The US general election in November 2024 stands out as the most consequential of the year, covering the presidency, House of Representatives, and Senate. For decades, America has been the leading democracy globally, albeit with imperfections, ensuring democratic governance worldwide.

Donald Trump is expected to be the Republican nominee. His previous presidential term saw significant actions undermining democracy, as per analysis by Varieties of Democracy (V-Dem).

Now, he promises to punish his political opponents, override the independence of the Department of Justice, and expand presidential authority into non-political areas of government administration.

This has led President Joe Biden to caution that “Democracy is on the ballot” in the 2024 Presidential vote. At this point, US voters appear indifferent, with Trump leading in many crucial opinion polls.

India and Indonesia

The rise of democracy in India and Indonesia, the world’s second and fourth most populous nations, has been a game-changer for global human freedoms. The scale of elections in these developing nations, with a combined population of 1.7 billion, is a modern administrative miracle.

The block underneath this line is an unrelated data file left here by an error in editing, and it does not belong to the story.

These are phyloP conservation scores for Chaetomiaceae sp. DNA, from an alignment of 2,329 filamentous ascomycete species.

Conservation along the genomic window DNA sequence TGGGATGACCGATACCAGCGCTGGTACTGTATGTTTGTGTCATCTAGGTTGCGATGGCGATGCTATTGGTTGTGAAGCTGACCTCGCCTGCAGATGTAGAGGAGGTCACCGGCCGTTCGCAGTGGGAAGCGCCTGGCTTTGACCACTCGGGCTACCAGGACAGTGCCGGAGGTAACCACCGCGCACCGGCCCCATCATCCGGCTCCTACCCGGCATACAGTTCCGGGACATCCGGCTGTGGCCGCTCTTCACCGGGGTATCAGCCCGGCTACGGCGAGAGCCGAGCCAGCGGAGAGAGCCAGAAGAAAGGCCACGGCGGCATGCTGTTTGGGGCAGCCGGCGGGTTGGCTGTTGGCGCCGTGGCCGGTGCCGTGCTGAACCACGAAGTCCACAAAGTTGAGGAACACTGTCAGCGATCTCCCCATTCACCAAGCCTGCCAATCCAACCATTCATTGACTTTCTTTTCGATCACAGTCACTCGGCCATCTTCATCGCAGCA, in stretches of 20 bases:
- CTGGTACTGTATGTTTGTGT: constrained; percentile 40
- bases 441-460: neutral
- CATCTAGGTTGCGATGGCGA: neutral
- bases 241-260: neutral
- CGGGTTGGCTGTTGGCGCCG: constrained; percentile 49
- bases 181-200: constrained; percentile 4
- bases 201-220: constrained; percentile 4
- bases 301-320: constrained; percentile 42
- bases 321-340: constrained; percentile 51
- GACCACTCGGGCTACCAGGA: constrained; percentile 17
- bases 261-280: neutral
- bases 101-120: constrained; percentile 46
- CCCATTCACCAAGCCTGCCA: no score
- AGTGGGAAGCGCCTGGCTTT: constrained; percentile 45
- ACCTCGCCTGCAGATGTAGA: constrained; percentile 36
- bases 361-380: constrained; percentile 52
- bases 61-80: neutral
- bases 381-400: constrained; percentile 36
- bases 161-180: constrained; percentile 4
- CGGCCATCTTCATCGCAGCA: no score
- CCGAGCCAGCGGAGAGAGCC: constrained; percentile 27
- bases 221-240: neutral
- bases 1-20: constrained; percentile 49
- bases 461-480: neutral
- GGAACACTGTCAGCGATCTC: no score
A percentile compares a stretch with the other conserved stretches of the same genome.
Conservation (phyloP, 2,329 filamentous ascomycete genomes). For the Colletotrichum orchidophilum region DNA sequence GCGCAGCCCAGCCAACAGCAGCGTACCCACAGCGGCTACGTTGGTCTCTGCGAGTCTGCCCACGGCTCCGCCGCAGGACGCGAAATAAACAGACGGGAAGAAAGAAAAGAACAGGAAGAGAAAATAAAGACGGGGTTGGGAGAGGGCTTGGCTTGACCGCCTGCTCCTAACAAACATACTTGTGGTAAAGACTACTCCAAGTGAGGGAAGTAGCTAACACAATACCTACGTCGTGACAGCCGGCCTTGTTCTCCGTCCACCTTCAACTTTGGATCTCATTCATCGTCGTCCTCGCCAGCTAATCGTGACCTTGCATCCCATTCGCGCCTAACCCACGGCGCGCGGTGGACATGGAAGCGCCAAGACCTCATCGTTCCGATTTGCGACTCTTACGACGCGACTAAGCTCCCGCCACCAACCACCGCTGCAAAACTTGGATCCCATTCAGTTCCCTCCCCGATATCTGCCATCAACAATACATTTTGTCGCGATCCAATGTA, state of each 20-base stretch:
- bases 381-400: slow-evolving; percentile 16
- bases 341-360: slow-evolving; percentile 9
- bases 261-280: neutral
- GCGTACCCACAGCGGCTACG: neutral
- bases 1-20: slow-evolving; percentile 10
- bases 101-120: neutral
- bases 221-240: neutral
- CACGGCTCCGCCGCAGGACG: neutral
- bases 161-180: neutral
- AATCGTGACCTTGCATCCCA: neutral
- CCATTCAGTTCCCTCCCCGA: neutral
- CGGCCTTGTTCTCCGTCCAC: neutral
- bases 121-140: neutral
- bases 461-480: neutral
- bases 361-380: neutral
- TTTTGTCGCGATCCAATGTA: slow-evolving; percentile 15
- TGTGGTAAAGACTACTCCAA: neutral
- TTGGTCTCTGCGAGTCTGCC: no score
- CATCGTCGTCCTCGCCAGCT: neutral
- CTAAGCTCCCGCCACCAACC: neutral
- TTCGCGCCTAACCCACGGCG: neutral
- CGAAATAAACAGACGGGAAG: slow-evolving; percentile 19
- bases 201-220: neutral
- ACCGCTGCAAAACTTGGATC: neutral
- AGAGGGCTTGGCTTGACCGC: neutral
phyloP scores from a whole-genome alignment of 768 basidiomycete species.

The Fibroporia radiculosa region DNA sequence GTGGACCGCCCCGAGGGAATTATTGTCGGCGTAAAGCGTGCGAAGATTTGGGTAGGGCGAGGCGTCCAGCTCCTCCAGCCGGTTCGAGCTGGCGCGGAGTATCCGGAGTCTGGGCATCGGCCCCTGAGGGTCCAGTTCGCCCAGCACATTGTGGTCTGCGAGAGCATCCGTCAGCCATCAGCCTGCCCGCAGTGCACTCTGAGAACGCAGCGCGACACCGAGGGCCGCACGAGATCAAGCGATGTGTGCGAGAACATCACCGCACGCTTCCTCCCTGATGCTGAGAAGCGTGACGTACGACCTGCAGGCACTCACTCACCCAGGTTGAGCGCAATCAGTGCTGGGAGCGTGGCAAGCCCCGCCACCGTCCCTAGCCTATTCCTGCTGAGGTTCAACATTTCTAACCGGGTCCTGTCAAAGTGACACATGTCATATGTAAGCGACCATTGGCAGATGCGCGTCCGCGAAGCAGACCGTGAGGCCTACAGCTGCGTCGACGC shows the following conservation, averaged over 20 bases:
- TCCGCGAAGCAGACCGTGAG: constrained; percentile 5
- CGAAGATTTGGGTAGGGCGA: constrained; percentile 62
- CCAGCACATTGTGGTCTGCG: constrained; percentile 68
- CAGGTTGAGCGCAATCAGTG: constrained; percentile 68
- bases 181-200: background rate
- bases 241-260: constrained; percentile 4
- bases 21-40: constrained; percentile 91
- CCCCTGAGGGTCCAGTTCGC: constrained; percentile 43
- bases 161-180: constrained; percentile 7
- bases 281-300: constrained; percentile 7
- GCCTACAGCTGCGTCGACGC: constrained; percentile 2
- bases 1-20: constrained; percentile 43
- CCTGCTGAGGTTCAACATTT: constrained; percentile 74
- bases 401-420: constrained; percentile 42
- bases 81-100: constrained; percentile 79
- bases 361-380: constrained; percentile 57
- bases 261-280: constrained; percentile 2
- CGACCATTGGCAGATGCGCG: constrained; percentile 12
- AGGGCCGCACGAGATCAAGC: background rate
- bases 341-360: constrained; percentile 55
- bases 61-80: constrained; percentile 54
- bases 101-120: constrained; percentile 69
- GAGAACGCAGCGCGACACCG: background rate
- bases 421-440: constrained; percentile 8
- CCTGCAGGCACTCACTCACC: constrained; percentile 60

Indian Prime Minister Narendra Modi appears poised for a third term in an election likely to occur between April and May.

Meanwhile, Indonesian Defense Minister Prabowo Subianto is the clear frontrunner for the presidency in the world’s largest Muslim nation, with elections expected in February.

In both cases, there is a risk that these “strongman” leaders, despite winning power through free and fair elections, may implement illiberal policies that strain democratic institutions.

United Kingdom and Europe

A general election in the United Kingdom is expected in the latter part of 2024. Current polling indicates a potential change of government after 14 years, with the Labour Party, led by Keir Starmer, likely to emerge victorious.

If that occurs, it will serve as a reminder of democracy’s capacity to facilitate the peaceful transfer of political power between opposing factions, a feat that has eluded humanity for much of history. Other elections in Europe will gauge the popularity of the populist far right.